Sun, wind and water: climate change in the Caribbean

The empire strikes back against global warming - what the Caribbean region is doing to adapt to and minimise the effects of climate change

  • Members of the Fondes Amandes Community Re-Forestation Project planting seedlings on a hillside in St Ann`s, Trinidad. Photograph by Wendy Ann Duncan
  • A house with a solar energy panel overlooking the Atlantic Ocean, St Joseph, Barbados. Photograph by Adrian Griffith

“All we used to get here was razor grass, bamboo, cocorite palm and of course, fire,” says Akilah Jaramogi, advancing with energetic surefootedness up the precipitous, rocky track ahead of me.

“You couldn’t come up here at certain times of the day because it was too hot, there was no shade. It really was a harsh environment, now we have beautiful trees interspersed with organic crops,” she adds glancing over her shoulder and throwing out an arm at the surrounding vegetation.

Five minutes from downtown Port of Spain, Trinidad, and 750 feet up in the mountains of the Northern Range, this is the Fondes Amandes Community Re-Forestation Project (FACRP), started by Jaramogi and her late husband Tacuma in 1982. More than 7,000 trees have been planted on the site of this multi-award-winning agro-forestry scheme, which began as a response to the annual bushfires that ravaged the hillsides.

Jaramogi pauses so that I—breathing heavily and making a mental note to renew my gym membership—can catch up.

“We started on 15 acres of WASA (Water and Sewerage Authority) land and now protect over 115; we employ 36 paid members, and have been forest-fire-free for over 10 years.

“Our goal was to halt the degradation of the Fondes Amandes Watershed and also to empower people back into indigenous agriculture. We’ve achieved that through practices such as tree planting, cutting fire traces, developing proper drainage and terracing, the introduction of hillside farming and intercropping with fruit and hardwood trees.”

The footpath traces a circuitous route to the summit and along the way we pass abundant evidence of the workers’ labours: bamboo-walled vegetable beds, a recently-constructed aquaculture pond, cleared fire traces and a series of deep trenches—dug into the hillside to trap and divert erosive rainwater.

The FACRP is an example of what can be achieved by a community taking responsibility for its own environment. It also shows what can be done, on a relatively small scale, to combat deforestation, which accounts for a whopping 25 per cent of annual global greenhouse gas emissions.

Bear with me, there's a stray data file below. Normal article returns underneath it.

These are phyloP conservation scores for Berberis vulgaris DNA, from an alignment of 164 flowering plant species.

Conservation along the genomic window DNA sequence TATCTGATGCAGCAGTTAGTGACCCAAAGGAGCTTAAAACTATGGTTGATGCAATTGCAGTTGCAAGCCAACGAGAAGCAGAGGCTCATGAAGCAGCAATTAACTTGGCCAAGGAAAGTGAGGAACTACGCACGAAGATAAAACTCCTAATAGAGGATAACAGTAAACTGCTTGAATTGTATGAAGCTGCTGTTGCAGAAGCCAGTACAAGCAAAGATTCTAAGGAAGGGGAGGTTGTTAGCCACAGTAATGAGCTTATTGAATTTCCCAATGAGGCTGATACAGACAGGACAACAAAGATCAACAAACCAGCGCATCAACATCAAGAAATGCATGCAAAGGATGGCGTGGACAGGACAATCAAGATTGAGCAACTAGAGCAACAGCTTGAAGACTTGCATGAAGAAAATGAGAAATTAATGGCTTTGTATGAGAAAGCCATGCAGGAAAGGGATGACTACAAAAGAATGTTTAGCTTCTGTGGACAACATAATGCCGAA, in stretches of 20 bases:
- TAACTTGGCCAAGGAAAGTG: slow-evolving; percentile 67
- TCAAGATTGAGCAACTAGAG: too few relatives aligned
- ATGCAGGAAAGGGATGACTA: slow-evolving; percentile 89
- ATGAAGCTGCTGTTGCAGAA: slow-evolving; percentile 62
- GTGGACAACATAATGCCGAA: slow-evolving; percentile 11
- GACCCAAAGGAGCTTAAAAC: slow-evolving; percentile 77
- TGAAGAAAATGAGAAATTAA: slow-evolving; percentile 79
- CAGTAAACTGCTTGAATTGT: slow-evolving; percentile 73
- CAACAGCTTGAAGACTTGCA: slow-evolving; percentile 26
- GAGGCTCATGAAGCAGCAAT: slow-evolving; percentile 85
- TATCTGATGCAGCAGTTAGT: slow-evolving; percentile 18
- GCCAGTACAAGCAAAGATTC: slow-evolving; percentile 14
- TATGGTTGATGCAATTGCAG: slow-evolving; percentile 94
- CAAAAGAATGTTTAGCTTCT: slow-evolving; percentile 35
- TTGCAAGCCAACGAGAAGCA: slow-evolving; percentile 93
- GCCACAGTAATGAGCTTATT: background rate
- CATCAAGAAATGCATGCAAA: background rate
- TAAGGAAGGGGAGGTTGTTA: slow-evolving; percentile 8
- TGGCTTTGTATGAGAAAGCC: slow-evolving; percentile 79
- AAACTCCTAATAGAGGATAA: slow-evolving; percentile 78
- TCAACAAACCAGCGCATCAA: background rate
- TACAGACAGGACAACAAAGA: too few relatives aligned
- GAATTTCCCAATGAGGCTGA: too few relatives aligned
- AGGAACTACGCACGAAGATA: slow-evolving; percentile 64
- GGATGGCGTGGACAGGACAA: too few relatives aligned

The community’s success has seen it expand to encompass projects such as organic gardening/permaculture, community eco-tourism, community recycling/composting, a plant nursery, craft and cottage industries, and music, culture and community empowerment.

“It’s about sustainable living and living in balance with your particular landscape and watershed,” says Jaramogi. “We can lobby for institutional change all we like but we’re not going to tackle climate change unless we all take responsibility for our own watersheds.”

The FACRP embodies the mission statement of the Caribbean Community Climate Change Centre, established in August 2005. Its mission is to improve the ability of communities at risk to adopt more sustainable lifestyles.The centre’s deputy director, Carlos Fuller, says the language in scientific communities has recently shifted emphasis from “mitigation” of the impact of global warming to “adaptation”—because some degree of climate change is unavoidable.

“On a practical level, we are facilitating a co-ordinated response, which means all the Caribbean nations are negotiating with one voice, and that makes our position much stronger.”

Its other responsibilities include implementing major regional projects such as Mainstreaming and Adaptation to Climate Change (MACC). This three-year, US$5 million project’s achievements include the installation of 11 sea-level monitoring stations across the region, from Guyana to the Bahamas.

“In St Lucia and St Vincent, we have championed regulations to stop development taking place in certain fragile watersheds,” says Fuller. “This would include such things as cutting down forests to make way for development.

“In Dominica, retrofitting of buildings is taking place so that they can withstand the stronger hurricanes predicted.”

Fuller says it’s also important to continue to educate the Caribbean population and provide home-grown scientific professionals.

“We are supporting a master’s degree course at the University of the West Indies in Barbados. Each year we are getting five–10 graduates who are well-briefed on the issues of climate change and going out to work on the islands. This is invaluable.”